As teachers, we appreciate the need to have clear objectives at the start of lessons but have been aware of the limitations this sometimes seems to place on our ability to get the most out of using. . . .

### Co-operative Problem Solving: Pieces of the Puzzle Approach

##### Age 5 to 16

The content of this article is largely drawn from an Australian publication by Peter Gould that has been a source of many successful mathematics lessons for both children and student-teachers. It. . . .

### Optimising Input - Maximising Output

##### Age 11 to 18

A group of teachers involved in embedding NRICH tasks into their everyday practice decided they needed to address the (im)balance between teacher and student activity in their classrooms. In. . . .

### Stacks of Maths!

##### Age 5 to 14

In this article for teachers, Bernard gives an example of taking an initial activity and getting questions going that lead to other explorations.

### Enriching Patterns

##### Age 5 to 16

Following on from a workshop at an MA Easter conference, Jennifer and Jenni talked about the way in which the website is made more accessible to teachers who want to plan threads of. . . .

### Maths in the Victorian Classroom

##### Age 7 to 14

What was it like to learn maths at school in the Victorian period? We visited the British Schools Museum in Hitchin to find out.

### Cultivating Creativity

##### Age 5 to 18

Creativity in the mathematics classroom is not just about what pupils do but also what we do as teachers. If we are thinking creatively about the mathematical experiences we offer our pupils we can. . . .

Bloom's taxonomy

### Outside the Box

##### Age 7 to 14

This article explores the links between maths, art and history, and suggests investigations that are enjoyable as well as challenging.

### Working Effectively with All Learners

##### Age 5 to 18

Some questions and prompts to encourage discussion about what experiences you want to give your pupils to help them reach their full potential in mathematics.

### Teaching Fractions with Understanding: Part-whole Concept

##### Age 5 to 14

Written for teachers, this article describes four basic approaches children use in understanding fractions as equal parts of a whole.

### Roasting Old Chestnuts

##### Age 11 to 16

Mainly for teachers. A discussion and examples of some of the school mathematics of yesteryear.

### Crossing Bridges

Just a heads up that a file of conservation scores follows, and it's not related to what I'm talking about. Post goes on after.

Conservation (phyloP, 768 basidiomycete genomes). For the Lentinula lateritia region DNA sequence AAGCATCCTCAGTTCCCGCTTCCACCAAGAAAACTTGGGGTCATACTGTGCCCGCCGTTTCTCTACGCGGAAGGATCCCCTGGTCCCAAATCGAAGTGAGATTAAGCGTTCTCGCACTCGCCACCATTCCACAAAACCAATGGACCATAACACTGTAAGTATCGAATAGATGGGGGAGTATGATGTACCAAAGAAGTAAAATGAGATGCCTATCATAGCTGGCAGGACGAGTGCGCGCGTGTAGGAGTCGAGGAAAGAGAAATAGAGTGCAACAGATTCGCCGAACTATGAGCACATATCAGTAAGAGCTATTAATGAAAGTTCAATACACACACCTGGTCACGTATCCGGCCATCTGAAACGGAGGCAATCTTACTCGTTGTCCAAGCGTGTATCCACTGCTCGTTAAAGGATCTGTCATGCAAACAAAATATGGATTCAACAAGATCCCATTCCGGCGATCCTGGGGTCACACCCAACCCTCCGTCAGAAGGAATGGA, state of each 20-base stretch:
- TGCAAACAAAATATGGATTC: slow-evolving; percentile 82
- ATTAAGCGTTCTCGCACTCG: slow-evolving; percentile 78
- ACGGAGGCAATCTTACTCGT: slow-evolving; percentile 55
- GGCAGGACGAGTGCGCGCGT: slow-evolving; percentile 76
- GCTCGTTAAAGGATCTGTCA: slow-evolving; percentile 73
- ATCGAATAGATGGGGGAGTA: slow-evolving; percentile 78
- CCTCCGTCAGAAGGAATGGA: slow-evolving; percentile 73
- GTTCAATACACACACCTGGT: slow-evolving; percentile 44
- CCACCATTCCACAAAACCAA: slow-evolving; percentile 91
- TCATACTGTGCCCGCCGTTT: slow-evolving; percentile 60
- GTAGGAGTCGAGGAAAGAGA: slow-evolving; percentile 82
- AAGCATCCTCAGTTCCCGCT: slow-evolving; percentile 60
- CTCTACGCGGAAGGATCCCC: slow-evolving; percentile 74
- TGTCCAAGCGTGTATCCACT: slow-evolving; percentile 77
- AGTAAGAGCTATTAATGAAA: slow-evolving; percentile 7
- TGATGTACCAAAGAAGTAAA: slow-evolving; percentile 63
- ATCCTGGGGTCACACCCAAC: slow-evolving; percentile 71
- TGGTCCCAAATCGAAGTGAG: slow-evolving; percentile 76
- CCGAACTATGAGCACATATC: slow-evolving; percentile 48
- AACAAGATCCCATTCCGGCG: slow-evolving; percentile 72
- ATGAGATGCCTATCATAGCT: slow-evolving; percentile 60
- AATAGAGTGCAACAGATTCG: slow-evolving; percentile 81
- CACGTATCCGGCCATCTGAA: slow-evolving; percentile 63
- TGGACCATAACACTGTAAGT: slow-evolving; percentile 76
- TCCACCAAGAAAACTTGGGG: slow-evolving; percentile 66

##### Age 5 to 18

An article for teachers based on a lecture and workshop activities at the NZAMT conference in New Zealand 2007

### More Old Chestnuts

##### Age 11 to 16

Mainly for teachers. More school mathematics of yesteryear.

### MEI 2005

##### Age 5 to 18

Presentation given at the MEI conference in Reading 2005

### Logic, and How it Should Influence Our Teaching

##### Age 5 to 16

Providing opportunities for children to participate in group narrative in our classrooms is vital. Their contrasting views lead to a high level of revision and improvement, and through this process. . . .

### Roasting Old Chestnuts 3

##### Age 11 to 16

Mainly for teachers. More mathematics of yesteryear.

### Interacting with the Geometry of the Circle

##### Age 5 to 16

Jennifer Piggott and Charlie Gilderdale describe a free interactive circular geoboard environment that can lead learners to pose mathematical questions.

### Angle Measurement: an Opportunity for Equity

##### Age 11 to 16

Suggestions for worthwhile mathematical activity on the subject of angle measurement for all pupils.

### Using Games in the Classroom

##### Age 7 to 16

Gillian Hatch analyses what goes on when mathematical games are used as a pedagogic device.

### Generating Number Patterns: an Email Conversation

##### Age 7 to 16

This article for teachers describes the exchanges on an email talk list about ideas for an investigation which has the sum of the squares as its solution.

### What's Inside/outside/under the Box?

##### Age 7 to 14

This article describes investigations that offer opportunities for children to think differently, and pose their own questions, about shapes.

### Learning Mathematics Through Games Series: 1. Why Games?

##### Age 5 to 14

This article supplies teachers with information that may be useful in better understanding the nature of games and their role in teaching and learning mathematics.

### Learning Mathematics Through Games Series: 2.types of Games

##### Age 5 to 14

This article, the second in the series, looks at some different types of games and the sort of mathematical thinking they can develop.

### Performing Beyond Expectations - Using Sport to Motivate Students in Mathematics Lessons

##### Age 7 to 16

In this article, Alan Parr shares his experiences of the motivating effect sport can have on the learning of mathematics.

### Roasting Old Chestnuts 4

##### Age 11 to 16

For teachers. Yet more school maths from long ago-interest and percentages.